A LITTLE HELPFUL HISTORY
The history of, differences in and future of on-street cycling infrastructure in the downtown cores of Canada’s two most populous cities: Toronto and Montreal.
[Kudos to Sustainable Cities intern Ryan Whitney.]
HOW MANY BIKES CAN YOU PARK IN A SPACE?
SEATTLE BIKESHARE: A CLASH OF VALUES
Next year we’re set to debut our own bike-rental program, called Puget Sound Bike Share. It starts modestly — 500 bikes at 50 stations in a few neighborhoods, such as downtown, South Lake Union and the University District.
It’s a fine idea. But having ridden bikes now in Paris, I suspect there’s a flaw in Seattle’s pedals-for-the-people plans. One besides our rain and brutal hills.
It’s our nanny-state helmet law. …
Seattle’s bike-share program is setting up an epic clash of Seattle values. On one side: Green is good. On the other: safety first. One has to give.
Let it be the helmet law. Yes, bareheaded cycling makes the world a (slightly) riskier place. But as the French say: Il faut bien vivre. You gotta live.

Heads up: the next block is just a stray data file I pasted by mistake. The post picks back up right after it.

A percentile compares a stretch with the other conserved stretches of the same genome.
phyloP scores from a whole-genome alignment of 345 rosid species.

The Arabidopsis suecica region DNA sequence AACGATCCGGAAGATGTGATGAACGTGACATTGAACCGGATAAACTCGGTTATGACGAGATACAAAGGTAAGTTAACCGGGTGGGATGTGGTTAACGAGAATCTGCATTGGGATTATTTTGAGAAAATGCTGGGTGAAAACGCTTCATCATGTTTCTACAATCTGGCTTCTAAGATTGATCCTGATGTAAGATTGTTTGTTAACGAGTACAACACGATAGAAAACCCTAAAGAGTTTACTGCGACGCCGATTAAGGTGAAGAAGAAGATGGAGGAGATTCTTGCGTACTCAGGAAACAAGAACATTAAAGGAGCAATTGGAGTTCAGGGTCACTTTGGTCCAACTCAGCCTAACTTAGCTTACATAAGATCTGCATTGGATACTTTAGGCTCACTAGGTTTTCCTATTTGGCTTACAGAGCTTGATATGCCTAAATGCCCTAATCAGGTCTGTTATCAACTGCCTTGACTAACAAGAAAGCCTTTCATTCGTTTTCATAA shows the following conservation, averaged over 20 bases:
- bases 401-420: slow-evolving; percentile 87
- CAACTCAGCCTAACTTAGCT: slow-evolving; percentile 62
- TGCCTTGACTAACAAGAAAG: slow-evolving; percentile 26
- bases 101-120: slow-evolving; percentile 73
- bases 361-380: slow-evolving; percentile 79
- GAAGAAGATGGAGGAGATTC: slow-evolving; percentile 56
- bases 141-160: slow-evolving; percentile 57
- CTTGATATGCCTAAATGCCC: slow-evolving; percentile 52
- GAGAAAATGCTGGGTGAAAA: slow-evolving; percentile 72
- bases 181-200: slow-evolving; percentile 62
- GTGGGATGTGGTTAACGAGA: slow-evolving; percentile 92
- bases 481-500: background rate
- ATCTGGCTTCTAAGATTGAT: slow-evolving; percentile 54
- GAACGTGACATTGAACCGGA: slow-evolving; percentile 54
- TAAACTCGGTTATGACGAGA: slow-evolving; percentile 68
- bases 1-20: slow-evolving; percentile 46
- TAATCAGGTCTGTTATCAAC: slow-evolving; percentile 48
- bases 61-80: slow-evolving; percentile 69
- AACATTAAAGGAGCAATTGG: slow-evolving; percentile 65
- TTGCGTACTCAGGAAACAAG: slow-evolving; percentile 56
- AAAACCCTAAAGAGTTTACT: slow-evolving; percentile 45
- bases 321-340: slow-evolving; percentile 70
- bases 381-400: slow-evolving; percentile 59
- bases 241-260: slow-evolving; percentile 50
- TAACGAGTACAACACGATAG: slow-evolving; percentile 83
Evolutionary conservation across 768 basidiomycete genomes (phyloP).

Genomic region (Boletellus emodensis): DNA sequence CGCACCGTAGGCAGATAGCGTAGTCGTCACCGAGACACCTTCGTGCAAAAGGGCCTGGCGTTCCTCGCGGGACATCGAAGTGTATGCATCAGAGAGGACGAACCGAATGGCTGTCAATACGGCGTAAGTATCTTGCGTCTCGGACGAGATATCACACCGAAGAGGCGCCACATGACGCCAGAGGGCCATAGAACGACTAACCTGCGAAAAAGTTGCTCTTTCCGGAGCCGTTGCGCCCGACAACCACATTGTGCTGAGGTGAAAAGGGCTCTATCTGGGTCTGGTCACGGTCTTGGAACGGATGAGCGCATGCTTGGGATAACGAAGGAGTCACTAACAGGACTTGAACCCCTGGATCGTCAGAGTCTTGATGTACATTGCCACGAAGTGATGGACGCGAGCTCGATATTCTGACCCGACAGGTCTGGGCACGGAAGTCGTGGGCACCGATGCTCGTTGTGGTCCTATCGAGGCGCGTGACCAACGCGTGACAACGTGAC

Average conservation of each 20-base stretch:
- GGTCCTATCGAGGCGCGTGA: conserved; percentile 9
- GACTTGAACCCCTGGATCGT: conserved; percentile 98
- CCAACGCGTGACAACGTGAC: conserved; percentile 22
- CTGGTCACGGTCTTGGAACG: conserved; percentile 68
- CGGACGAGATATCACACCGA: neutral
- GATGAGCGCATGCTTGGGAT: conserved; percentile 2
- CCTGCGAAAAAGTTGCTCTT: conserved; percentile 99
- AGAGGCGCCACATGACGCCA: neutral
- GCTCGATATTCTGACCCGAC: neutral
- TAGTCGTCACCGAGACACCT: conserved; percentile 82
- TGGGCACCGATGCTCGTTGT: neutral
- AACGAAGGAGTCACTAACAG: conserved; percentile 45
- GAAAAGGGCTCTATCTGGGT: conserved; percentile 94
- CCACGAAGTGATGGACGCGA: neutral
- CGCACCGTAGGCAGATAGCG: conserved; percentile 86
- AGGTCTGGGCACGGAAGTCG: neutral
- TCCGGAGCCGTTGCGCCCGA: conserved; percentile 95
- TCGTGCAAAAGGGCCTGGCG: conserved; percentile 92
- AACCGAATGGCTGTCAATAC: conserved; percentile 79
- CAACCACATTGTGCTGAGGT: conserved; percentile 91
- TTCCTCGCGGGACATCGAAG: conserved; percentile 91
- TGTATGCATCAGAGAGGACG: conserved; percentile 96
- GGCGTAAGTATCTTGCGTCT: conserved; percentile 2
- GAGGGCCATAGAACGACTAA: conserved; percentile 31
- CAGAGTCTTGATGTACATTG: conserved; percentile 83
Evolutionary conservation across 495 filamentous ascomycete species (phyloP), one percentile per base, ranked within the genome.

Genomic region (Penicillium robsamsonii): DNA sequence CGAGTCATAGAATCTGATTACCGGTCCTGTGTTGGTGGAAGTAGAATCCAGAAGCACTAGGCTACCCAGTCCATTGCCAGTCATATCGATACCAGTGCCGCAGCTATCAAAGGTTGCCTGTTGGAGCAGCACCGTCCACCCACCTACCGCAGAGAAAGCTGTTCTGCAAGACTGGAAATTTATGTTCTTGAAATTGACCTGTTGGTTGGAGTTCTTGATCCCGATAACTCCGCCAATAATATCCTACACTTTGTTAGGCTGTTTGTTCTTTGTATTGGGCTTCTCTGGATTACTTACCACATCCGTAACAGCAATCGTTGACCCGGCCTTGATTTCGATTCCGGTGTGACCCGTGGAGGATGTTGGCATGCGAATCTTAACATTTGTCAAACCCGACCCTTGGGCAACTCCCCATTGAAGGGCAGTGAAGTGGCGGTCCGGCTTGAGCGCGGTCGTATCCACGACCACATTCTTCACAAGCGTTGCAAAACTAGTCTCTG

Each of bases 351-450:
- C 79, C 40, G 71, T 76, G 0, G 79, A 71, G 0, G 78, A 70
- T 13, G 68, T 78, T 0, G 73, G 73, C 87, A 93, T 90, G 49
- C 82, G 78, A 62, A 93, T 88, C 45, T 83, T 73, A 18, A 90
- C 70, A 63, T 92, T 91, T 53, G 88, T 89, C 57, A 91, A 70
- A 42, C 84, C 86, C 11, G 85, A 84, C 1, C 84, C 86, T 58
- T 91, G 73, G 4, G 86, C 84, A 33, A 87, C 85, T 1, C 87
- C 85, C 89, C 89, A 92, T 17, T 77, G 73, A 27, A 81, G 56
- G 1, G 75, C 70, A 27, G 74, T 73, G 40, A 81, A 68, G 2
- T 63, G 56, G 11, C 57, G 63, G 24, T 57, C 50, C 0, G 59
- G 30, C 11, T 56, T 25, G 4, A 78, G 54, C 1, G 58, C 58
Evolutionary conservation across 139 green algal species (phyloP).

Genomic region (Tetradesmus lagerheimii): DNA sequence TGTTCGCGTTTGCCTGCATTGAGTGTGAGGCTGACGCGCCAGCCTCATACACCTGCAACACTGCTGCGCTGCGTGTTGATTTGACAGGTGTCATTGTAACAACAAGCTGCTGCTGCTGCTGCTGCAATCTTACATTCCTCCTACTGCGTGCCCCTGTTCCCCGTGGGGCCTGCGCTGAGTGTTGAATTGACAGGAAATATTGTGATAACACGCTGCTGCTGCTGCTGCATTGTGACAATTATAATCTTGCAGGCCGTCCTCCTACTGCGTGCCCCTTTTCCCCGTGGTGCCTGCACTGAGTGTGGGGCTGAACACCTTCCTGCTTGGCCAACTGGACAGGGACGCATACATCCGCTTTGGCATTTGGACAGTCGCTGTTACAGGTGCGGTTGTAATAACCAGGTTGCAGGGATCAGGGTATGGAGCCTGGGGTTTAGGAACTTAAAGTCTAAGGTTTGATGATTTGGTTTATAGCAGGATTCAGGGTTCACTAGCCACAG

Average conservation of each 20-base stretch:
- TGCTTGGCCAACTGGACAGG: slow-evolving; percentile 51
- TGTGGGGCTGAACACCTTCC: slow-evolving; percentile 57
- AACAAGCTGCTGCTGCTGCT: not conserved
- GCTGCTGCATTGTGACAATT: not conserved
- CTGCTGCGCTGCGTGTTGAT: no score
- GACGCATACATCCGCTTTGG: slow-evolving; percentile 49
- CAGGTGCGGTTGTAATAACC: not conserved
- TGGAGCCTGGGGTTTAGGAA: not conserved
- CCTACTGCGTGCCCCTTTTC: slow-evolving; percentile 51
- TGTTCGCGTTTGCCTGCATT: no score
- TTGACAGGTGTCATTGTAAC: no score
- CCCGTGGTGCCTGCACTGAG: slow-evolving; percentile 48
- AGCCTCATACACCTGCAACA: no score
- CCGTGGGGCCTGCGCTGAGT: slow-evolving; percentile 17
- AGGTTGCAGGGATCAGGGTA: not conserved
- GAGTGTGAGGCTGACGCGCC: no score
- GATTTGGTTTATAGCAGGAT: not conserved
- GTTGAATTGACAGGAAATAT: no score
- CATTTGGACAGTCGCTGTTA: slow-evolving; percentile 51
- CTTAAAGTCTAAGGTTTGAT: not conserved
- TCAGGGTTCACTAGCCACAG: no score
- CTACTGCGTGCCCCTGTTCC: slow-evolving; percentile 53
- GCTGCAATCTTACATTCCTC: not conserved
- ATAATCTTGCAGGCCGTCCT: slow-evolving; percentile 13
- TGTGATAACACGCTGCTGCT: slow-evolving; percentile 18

Or as they’re saying lately: Vive la vélolution.
UPDATE: Bob Ransford wonders whether Michael Bloomberg’s philanthrophy might finance bikeshare in Vancouver. Check what the soon-to-be ex-mayor is doing here.
UPDATE: Ken Ohrn gives us a heads-up on bikeshare progress in Vancouver:
Amid the hoo-hah over Pt. Grey / Cornwall, don’t miss out on this report, which has been brewing since the 1997 Transportation Plan.
City staff on June 14, 2013 recommend that City of Vancouver should contract with Alta Bike Share (BIXI hardware) as owner, operator and financier of Vancouver’s Public Bike Share System. Council meeting date is to be July 23. 2013. The system is to include a world-first integrated helmet dispenser, evidently to be supplied by BIXI (PBSC). Contract is subject to Alta’s success with sponsorships.